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An extract from Armies of the Middle Ages, volume 1
by Ian Heath

81.      PAPAL INFANTRYMAN c.1375

Undoubtedly representing one of the sergeants mentioned in a number of sources as being attached to the papal household, this figure is armed with a spear, sword, dagger, bascinet and pavise, the latter being red with a latten rim and a white cross and crossed keys. In the original a dozen or so such men are shown around the pope and guarding prisoners. They wear red tunics, though the colour of their other clothes varies; this particular figure wears green hose and black shoes, belt and scabbards, the latter with iron fittings. Two officer figures are better equipped, one in a green aketon and visored bascinet, the other in a long-sleeved mail hauberk under a jupon, with chapel-de-fer, iron epaulières, iron gauntlets and complete leather leg-harness with mail sabatons and mail-fringed iron poleyns.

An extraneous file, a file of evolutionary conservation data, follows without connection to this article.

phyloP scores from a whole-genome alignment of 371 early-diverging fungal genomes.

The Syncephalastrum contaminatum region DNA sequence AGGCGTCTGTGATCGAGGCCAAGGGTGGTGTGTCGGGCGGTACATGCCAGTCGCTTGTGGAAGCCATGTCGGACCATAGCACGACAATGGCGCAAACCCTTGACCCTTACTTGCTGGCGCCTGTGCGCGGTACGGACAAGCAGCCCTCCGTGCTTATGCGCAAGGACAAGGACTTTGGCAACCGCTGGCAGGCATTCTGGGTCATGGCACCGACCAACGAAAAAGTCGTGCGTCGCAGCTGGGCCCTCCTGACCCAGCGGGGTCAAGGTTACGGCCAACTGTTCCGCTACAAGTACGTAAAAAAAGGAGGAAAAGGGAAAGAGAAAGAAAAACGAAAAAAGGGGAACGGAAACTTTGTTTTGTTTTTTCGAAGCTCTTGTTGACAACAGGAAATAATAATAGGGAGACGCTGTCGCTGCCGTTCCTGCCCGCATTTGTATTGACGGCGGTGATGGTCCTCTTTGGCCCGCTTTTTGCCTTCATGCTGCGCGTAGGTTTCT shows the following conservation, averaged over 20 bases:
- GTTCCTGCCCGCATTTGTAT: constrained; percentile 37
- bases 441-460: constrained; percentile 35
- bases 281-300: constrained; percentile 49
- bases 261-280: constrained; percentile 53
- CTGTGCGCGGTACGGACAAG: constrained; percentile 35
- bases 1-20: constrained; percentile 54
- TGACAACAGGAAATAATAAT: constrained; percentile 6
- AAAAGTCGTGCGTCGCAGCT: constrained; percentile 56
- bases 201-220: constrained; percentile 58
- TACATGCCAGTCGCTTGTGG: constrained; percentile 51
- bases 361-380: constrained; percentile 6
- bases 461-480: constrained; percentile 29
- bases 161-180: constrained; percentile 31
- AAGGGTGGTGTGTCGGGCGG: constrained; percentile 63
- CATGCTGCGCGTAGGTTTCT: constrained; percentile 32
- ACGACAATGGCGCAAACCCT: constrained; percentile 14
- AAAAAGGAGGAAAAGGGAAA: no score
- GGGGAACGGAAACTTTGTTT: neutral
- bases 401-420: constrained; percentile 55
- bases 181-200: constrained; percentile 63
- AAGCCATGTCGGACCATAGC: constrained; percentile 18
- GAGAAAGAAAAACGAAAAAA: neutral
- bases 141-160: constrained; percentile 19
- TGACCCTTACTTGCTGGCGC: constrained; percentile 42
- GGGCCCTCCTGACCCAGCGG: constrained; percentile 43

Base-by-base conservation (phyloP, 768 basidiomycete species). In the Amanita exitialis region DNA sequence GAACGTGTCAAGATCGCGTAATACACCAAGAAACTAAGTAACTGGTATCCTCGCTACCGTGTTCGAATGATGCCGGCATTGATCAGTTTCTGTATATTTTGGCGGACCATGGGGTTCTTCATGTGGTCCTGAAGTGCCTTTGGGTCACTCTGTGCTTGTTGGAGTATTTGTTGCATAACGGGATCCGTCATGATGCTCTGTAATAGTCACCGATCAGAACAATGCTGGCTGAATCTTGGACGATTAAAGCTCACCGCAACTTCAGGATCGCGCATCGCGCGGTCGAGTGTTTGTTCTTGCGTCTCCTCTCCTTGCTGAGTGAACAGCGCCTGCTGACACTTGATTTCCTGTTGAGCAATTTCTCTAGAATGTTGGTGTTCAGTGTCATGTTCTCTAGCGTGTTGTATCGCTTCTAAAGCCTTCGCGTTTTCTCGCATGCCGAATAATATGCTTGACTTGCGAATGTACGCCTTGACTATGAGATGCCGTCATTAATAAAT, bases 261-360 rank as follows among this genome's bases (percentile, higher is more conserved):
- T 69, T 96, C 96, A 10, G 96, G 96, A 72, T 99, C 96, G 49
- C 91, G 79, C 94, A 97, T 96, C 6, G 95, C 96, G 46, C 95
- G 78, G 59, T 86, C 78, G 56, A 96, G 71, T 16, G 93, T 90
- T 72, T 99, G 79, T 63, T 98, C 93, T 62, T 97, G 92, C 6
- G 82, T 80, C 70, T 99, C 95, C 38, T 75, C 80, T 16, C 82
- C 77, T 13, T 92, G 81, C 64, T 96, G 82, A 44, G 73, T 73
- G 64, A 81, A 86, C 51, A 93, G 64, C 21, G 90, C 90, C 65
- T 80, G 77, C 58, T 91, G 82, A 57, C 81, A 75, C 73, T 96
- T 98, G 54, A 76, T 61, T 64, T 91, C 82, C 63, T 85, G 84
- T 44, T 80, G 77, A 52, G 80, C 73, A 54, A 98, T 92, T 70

For identification purposes troops in papal employ wore clave signati, i.e. badges in the form of a key or crossed keys, apparently on the left breast or shoulder as with English livery badges. These are first recorded being worn early in the 13th century.

81a depicts a later shield (time of Eugenius IV, 1431-47) with a variant of the papal insignia, in this instance a single pair of crossed keys with above them the white and gold papal tiara.

Next: 82. ITALIAN MUSICIAN in Armies of the Middle Ages, Volume 1 by Ian Heath
See Soldiers with Pavises, in 'Historia destructionis Troiae' by Guido de Columnis, Manuscript, Venice, Italy, c.1370. Fondation Martin Bodmer, Cod. Bodmer 78, Cologny, Switzerland.
Pavises in 'Victory of the Sienese Troops at Val di Chiana in 1363' by Lippo Vanni, also known as The Battle of Sinalunga. Padova, Basilica of Saint Antonio (Cappella di San Giacomo).